“Equally if not more important, you need a life jacket, no excuse.”

The rescue came just hours after Larne RNLI launched to assist two kayakers in difficulty off the Co Antrim coast, as previously reported on Afloat.ie.

Published in Rescue

#RNLI - A group of kayakers were brought to safety on Thursday night (18 August) by Union Hall RNLI after they got into difficulty during a night-time kayaking expedition off Castlehaven in West Cork.

The alarm was raised by one of the kayakers after two of the party became separated and the group requested assistance to make their way back to shore.

Union Hall RNLI's inshore lifeboat was launched at 10.45pm and proceeded to the scene, where they learned that the two kayakers originally thought missing had made it to safety on shore and the rest of the group requested assistance to get back to land.

It was decided to take the group off their kayaks and bring them onto the lifeboat before bringing them the short distance to Reen Pier.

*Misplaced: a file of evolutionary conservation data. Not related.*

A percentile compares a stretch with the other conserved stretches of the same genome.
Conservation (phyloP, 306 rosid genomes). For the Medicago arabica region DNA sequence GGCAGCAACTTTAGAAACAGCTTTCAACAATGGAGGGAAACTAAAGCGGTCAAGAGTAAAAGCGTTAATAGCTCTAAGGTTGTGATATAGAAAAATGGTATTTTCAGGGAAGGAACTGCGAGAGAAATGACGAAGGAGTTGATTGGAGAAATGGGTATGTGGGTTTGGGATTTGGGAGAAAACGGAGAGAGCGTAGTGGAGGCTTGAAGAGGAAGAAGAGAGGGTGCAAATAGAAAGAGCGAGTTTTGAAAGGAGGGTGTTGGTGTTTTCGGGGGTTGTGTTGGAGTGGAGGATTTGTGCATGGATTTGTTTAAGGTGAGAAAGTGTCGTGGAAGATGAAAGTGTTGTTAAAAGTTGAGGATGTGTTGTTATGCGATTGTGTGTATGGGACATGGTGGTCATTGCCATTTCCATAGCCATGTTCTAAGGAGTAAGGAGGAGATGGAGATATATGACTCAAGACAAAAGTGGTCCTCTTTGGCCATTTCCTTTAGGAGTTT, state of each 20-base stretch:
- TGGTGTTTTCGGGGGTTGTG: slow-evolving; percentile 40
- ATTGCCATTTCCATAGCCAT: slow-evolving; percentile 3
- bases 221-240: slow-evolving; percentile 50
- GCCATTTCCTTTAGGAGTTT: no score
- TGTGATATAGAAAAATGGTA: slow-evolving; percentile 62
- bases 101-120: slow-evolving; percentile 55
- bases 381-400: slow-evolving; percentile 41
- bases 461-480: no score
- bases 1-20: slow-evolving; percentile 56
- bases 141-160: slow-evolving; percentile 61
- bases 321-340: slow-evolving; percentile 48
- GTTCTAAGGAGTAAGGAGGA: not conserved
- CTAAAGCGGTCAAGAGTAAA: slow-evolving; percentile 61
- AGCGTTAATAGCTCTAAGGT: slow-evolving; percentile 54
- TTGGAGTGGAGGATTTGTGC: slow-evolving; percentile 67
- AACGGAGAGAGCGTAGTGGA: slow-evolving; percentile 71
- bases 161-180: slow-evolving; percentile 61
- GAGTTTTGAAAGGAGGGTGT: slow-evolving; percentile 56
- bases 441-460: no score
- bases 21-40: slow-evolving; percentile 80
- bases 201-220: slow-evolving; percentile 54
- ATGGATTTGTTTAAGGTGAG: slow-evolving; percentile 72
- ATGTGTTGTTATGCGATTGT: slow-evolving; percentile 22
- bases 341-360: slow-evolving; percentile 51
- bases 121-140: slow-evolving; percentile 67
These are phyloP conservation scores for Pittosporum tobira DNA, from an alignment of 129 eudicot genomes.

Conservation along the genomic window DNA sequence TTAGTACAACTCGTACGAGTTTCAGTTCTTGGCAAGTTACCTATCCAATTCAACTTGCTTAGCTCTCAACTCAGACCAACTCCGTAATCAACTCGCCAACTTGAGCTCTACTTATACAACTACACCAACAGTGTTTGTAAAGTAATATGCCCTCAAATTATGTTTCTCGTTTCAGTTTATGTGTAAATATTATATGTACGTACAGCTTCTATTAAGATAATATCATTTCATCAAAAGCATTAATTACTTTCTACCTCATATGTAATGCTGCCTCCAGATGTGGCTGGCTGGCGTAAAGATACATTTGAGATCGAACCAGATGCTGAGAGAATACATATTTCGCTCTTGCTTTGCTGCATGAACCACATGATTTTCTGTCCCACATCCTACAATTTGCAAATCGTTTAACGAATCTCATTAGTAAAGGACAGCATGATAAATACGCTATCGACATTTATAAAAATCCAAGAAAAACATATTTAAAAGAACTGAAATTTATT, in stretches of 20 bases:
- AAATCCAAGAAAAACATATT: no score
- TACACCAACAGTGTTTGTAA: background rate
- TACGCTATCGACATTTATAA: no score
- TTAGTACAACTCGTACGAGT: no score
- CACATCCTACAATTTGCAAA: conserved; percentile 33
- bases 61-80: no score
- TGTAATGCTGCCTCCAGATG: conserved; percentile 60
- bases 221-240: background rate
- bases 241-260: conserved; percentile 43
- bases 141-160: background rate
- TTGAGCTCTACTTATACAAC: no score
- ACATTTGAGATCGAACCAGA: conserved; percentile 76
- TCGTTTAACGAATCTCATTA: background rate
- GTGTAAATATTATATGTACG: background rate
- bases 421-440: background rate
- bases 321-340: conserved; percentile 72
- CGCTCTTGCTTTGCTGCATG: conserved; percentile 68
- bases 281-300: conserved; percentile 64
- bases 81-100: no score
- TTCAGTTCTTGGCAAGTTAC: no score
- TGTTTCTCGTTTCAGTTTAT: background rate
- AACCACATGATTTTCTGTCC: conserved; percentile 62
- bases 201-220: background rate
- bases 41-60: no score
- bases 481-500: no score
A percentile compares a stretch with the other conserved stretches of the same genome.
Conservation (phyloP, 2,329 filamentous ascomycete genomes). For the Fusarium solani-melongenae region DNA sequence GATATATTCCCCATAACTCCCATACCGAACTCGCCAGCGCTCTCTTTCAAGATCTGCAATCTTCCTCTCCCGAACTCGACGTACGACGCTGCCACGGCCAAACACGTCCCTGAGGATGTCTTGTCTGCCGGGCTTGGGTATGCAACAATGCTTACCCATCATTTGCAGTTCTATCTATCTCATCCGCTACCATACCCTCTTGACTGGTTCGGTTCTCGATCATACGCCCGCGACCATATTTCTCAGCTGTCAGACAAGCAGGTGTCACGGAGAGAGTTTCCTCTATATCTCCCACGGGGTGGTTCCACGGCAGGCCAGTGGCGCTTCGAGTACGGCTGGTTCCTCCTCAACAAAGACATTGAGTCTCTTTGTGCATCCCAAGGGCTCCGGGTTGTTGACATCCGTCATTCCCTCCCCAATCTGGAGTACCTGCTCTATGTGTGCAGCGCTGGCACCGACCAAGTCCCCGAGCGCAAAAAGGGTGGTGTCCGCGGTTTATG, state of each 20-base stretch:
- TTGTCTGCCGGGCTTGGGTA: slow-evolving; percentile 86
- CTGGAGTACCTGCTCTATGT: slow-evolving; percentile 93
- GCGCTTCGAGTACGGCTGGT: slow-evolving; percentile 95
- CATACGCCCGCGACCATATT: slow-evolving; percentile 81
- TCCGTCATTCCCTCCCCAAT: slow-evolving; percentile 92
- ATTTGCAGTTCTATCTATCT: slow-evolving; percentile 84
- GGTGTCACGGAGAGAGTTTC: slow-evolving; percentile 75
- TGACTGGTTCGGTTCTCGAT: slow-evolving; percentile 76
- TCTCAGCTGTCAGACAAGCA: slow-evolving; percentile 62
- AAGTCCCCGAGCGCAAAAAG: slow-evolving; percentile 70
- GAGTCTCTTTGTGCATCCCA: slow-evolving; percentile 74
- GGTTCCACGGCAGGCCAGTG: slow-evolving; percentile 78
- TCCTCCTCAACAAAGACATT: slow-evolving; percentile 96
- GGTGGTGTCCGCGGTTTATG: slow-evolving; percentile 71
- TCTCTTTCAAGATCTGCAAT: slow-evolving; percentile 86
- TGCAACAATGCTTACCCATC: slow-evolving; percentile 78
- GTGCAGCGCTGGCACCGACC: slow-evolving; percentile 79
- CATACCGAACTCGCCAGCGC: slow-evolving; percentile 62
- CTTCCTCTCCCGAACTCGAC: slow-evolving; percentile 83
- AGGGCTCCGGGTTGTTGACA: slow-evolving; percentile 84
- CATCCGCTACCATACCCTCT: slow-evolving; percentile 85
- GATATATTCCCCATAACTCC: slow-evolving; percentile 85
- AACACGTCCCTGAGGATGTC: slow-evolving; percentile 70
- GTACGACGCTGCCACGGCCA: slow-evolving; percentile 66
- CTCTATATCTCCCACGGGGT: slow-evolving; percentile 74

The 15 people were helped onboard the Atlantic 85 lifeboat while their kayaks were towed back to shore.

"This was a large group for our inshore lifeboat to assist and our volunteer crew did well in ensuring that everyone was taken onboard quickly and safely," said Union Hall RNLI lifeboat operations manager John Kelleher.

"The weather conditions were challenging for the lifeboat crew to get from their base in Union Hall over to Castlehaven but thankfully conditions on scene were much calmer.

"With the call for help coming in quite early and the lifeboat crew on scene quickly, we were able to get the situation under control in a short time with everyone accounted for and safely brought ashore."

Published in RNLI Lifeboats